Forests, clean air, clean water—priceless, right? Too bad in the global economy, priceless actually means worthless. That’s why a recent MacArthur grant is supporting a group that puts a market value on nature.
There’s a recent episode of the podcast "Radiolab" that talks about a team of scientists in 1997 who calculated the value of the earth’s ecosystems and got $142 trillion dollars. This is the kind of exercise that makes many environmentalists cringe. It feels like a dangerous game to talk about ecosystems as if they are a commodity. After all, shouldn’t it be protected as something with inherent, unequivocal worth?
The people at international nonprofit Forest Trends think about it differently. When you’re working within the structures of capitalism, something must have a dollar value, or else it has zero value. And for years, the economic benefit of the environment was excluded from the equation, meaning, for example, that forests were worth more dead than alive. Calculate the value of keeping nature intact, and you've got something to negotiate with.
The MacArthur Foundation has been chipping in to support Forest Trends, which was founded in 1998 by the funder’s former program director Michael Jenkins. It’s given about $3 million to the group previously, and just made a $1 million grant as part of its Award for Creative and Effective Institutions. While a million is on the high end for the group, it's also received funding from big names like Packard, Moore, and Rockefeller.
Forest Trends promotes the concept of payments for “ecosystem services,” which means if you own a forest, there’s a shared value in that forest that’s greater than if it were torn down for agriculture, and you can put a market price on that.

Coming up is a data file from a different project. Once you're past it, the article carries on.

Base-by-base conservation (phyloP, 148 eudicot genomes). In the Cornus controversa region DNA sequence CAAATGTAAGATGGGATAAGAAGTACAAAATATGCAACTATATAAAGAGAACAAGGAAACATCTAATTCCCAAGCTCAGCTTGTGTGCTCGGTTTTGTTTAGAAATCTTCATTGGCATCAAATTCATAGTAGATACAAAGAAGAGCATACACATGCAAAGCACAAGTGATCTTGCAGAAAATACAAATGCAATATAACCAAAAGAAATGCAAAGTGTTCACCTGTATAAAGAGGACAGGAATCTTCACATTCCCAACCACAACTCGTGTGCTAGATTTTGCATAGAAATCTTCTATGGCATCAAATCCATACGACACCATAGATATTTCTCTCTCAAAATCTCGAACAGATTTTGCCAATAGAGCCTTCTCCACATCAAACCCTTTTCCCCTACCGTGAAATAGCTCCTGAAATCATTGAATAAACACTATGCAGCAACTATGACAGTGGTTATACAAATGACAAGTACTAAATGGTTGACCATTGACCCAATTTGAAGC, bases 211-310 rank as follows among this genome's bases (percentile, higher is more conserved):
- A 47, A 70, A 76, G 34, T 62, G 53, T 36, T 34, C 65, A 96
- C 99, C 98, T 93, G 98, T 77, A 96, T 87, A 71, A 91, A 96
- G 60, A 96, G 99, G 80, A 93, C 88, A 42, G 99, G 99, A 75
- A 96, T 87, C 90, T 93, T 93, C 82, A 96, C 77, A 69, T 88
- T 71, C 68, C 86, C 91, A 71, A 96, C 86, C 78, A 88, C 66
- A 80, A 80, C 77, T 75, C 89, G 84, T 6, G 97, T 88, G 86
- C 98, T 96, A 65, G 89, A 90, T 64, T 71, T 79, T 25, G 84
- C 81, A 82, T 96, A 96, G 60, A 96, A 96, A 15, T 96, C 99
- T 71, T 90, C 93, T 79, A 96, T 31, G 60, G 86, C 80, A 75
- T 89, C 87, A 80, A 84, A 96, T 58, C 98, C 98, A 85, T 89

“They had this thought that one way to save forests might not be just to put up fences around them and create protected areas, but actually to create markets for the sustainably harvested products and services of a forest," Matt Arnold, Global Head of Sustainable Finance at JPMorgan Chase, said in a release on the grant.
One big opportunity is valuing forests based on their massive carbon capture, as trees are low-hanging fruit for reducing greenhouse gases. An example of this is working with indigenous people to measure the carbon capture of forests they own, and then creating a mechanism for them to receive payment as carbon credit, instead of selling for development.
The group has also worked with governments in the United States, China, Peru, and Ghana, for example. Forest Trends has been operating for 15 years now, and the concept of market-based conservation has become a pretty common one.
For those uneasy with the idea (like many enviros, I too get a little on guard whenever I see the words “market,” “corporate,” and “environment” in the same sentence), there is another way to think of this that is really compelling: Groups like Forest Trends act as a sort of universal translator for parties with a stake in natural resources.
Indigenous communities, governments of all shapes and sizes, developers, banks, energy companies—these people don’t speak the same language at all (sometimes literally). Except for money, that is. Everyone speaks money.